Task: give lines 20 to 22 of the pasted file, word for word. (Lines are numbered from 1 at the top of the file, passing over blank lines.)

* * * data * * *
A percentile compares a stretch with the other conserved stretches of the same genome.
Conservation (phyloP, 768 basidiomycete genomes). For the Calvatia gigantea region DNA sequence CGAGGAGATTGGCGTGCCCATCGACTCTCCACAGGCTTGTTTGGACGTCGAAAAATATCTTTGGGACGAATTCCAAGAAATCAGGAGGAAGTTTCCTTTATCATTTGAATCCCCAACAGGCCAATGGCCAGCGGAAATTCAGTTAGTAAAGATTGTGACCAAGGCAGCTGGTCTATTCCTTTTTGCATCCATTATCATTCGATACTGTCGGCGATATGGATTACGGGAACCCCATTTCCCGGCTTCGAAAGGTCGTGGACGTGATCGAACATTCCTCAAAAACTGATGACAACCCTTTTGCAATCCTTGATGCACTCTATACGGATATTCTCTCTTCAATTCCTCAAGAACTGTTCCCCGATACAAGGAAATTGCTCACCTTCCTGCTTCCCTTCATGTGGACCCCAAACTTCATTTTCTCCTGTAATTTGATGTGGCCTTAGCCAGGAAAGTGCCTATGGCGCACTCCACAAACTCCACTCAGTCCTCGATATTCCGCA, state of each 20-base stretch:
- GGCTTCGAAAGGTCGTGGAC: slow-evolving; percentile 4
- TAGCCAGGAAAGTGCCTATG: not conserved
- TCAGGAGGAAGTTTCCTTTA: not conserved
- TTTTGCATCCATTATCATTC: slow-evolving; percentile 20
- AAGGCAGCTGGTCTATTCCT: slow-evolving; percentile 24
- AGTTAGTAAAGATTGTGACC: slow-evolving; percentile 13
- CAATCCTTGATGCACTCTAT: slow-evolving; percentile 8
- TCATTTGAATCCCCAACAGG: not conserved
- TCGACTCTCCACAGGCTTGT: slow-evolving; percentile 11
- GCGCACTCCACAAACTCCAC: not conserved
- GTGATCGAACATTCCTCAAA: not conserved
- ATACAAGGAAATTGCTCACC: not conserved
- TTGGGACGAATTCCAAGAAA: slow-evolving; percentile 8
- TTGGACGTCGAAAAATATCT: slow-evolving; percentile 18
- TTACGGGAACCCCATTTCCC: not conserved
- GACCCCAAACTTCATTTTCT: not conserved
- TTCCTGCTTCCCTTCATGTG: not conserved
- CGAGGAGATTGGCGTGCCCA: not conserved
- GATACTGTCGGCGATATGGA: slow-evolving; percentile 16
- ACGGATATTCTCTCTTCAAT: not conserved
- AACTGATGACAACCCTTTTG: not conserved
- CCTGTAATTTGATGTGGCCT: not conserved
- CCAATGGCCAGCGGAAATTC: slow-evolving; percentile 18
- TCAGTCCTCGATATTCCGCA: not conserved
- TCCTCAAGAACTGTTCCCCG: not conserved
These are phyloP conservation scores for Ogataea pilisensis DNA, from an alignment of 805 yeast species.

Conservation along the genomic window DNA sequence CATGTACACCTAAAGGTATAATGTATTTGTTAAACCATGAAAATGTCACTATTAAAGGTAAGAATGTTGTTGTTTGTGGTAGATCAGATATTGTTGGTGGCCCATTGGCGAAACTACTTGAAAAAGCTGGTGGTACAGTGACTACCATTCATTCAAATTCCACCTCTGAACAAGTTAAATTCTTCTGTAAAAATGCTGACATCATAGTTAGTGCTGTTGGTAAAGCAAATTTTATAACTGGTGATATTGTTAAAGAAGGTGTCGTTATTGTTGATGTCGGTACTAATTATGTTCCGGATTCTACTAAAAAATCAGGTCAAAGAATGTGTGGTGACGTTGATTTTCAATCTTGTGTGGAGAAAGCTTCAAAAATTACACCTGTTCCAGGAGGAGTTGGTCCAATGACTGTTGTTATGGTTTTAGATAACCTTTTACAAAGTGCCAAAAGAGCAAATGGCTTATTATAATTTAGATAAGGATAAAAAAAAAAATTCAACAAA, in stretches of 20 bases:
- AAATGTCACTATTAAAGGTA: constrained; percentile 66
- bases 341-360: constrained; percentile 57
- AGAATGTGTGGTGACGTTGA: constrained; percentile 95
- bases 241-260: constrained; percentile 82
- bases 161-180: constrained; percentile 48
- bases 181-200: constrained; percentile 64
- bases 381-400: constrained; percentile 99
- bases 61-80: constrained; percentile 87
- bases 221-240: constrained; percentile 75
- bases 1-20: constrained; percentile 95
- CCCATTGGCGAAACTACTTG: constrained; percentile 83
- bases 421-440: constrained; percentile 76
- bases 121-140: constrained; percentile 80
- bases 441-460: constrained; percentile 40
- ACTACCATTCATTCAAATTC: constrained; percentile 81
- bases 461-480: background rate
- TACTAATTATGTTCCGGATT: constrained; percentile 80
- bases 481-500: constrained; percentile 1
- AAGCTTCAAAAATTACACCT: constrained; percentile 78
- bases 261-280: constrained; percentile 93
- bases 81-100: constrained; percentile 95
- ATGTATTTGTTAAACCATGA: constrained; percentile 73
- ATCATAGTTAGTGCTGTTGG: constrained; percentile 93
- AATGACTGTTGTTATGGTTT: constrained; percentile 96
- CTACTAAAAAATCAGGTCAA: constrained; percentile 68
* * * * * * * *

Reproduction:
- CGAGGAGATTGGCGTGCCCA: not conserved
- GATACTGTCGGCGATATGGA: slow-evolving; percentile 16
- ACGGATATTCTCTCTTCAAT: not conserved